Asian Americans are 66% more likely to buy organic food.

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Source: Nielsen: The Asian American Consumer Report 2013

PRESERVING TRADITIONS IN THE KITCHEN
Asian Americans hail from cultures where food dominates family and social life. A standard greeting
in some Asian countries is asking a friend whether he or she has eaten yet. Cultural events revolve
around meals, and families show care and concern by making favorite dishes.

About 27% of Asian Americans spend $200 or more a week on groceries, compared to 24% of the
general population.* Although they look for deals, they also prefer buying name-brand food items
over generic. They are also 66% more likely to regularly buy organic food, which tends to be sold at a
higher price point.


The Asian American shopping cart reflects a confluence of their family’s needs and traditions. They
over-index on the ingredients to prepare meals: fresh produce, vegetables, and dry grains. But they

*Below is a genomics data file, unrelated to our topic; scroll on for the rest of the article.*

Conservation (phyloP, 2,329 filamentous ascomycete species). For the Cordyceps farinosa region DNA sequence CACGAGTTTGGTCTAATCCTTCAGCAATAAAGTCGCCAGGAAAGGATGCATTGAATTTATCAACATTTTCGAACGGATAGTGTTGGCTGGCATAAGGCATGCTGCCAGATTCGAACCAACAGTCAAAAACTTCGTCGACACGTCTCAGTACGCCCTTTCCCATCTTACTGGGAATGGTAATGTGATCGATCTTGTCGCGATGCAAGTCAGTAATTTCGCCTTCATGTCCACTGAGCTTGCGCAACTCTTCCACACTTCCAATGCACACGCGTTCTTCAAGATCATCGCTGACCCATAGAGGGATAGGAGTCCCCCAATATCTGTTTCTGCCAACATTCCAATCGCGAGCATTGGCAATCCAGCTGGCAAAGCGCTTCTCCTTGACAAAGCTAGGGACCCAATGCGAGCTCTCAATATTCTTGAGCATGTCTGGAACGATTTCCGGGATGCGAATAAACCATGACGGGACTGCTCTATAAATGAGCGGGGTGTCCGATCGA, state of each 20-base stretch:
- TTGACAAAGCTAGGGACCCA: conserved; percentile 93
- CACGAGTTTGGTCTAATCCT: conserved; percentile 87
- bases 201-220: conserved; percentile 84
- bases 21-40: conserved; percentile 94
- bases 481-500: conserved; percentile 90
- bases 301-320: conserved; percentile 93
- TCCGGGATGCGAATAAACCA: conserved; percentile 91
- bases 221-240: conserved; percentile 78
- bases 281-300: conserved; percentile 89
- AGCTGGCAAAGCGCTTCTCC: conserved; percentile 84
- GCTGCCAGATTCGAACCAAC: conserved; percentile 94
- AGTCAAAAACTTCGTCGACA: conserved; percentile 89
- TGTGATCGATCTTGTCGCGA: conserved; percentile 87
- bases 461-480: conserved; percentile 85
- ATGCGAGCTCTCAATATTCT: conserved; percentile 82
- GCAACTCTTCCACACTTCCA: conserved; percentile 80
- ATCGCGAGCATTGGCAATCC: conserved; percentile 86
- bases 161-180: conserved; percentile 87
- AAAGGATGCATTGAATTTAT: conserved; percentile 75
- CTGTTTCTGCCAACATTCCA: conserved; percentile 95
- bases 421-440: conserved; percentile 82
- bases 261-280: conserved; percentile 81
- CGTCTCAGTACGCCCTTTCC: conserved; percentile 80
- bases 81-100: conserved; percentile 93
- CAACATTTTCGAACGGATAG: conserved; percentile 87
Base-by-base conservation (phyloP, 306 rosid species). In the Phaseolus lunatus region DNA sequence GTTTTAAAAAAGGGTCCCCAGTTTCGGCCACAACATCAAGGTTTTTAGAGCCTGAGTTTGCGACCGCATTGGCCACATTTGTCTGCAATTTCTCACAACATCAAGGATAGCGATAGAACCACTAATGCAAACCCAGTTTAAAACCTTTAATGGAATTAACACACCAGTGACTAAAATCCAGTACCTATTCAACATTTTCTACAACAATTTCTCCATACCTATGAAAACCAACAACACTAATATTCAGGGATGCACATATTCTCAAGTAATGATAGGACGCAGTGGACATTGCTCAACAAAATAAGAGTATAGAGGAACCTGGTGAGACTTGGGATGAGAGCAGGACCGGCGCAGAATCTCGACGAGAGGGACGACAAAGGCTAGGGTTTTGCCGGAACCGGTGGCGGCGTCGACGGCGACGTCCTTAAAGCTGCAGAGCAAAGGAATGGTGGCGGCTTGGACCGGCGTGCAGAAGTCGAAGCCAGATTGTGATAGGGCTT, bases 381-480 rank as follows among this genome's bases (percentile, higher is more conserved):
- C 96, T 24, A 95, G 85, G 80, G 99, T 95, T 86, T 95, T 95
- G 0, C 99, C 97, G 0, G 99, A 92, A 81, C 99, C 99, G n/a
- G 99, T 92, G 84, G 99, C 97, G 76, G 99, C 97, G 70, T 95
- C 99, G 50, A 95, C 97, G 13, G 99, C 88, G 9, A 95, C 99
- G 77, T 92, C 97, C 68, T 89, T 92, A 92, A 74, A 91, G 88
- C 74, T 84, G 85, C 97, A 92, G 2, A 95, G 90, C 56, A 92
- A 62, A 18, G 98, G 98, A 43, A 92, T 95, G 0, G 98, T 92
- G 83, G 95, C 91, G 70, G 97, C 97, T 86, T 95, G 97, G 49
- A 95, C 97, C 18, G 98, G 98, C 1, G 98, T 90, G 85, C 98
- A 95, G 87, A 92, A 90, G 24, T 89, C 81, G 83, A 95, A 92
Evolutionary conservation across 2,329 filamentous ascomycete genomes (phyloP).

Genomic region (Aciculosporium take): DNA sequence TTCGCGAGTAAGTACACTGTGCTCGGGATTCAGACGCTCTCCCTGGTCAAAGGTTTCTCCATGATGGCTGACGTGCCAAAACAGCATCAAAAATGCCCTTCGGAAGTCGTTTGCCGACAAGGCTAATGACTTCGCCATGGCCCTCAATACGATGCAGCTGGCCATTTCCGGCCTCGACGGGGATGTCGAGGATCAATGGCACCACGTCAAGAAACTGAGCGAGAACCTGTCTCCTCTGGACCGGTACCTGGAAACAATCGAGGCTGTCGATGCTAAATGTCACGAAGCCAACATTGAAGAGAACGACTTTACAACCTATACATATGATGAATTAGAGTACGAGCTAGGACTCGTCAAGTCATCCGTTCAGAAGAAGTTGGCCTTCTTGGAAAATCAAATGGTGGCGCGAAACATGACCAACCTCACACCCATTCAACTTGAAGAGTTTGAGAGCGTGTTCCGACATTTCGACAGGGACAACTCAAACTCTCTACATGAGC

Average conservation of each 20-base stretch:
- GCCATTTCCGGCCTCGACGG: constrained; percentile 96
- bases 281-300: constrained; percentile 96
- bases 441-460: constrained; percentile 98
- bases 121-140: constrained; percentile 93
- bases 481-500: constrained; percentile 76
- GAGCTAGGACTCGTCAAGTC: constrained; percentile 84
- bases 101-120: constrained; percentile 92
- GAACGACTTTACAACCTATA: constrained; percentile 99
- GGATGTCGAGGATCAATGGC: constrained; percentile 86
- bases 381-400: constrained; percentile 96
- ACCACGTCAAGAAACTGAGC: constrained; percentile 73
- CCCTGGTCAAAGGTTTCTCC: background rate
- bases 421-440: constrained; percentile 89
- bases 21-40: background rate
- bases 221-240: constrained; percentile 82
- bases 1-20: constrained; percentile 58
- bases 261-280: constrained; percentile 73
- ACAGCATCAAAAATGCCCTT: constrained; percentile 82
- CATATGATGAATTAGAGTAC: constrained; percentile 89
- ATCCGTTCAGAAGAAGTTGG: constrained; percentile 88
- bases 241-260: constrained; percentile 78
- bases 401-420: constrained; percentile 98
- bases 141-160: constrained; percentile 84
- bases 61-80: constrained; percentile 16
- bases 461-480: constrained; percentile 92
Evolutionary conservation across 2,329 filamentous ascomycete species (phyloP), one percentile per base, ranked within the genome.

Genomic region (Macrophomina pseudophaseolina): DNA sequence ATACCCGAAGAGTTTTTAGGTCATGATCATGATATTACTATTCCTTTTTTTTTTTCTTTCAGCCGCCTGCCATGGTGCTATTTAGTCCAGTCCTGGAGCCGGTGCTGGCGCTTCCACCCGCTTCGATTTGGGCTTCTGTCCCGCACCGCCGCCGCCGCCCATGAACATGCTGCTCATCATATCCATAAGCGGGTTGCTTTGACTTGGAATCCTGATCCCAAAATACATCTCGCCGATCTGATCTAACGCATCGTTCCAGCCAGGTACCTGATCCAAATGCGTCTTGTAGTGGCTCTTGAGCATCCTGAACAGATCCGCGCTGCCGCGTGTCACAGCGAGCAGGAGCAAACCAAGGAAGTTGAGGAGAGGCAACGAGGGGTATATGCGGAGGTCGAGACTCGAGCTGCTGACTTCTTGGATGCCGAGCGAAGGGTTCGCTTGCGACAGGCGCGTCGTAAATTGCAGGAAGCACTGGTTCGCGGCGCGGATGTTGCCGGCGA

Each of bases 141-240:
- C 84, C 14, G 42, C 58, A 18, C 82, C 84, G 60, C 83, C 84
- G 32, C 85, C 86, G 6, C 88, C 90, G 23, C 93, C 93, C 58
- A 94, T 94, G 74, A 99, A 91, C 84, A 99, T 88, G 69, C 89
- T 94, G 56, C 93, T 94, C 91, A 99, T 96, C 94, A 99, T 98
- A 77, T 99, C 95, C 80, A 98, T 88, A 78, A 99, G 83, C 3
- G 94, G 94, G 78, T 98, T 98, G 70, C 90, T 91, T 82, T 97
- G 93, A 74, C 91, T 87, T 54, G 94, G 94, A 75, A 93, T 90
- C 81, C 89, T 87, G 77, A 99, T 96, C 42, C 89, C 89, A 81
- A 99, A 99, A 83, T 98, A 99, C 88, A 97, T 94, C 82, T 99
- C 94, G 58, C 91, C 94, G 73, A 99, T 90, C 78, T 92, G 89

are also big buyers of convenience items: meals starters, prepared foods, and soups. While meals
cooked from scratch are still important, such traditions are facing the pressures of time.

Over the years, the growth and the influence of Asian Americans has meant that Asian food traditions
and flavors have become more mainstream in the supermarkets as well as in the restaurant world.
Asian inspired cuisine such as “Asian-fusion” is making their mark in the gourmet dining world. Such
cultural mixing has crossed over into shopping habits. Ethnic supermarkets are attracting non-Asian
shoppers interested in cooking Asian cuisine, and mainstream supermarkets have recognized the
importance of carrying more Asian products. As such, food and beverage marketers should recognize
and take advantage of the ways in which Asian Americans influence food trends.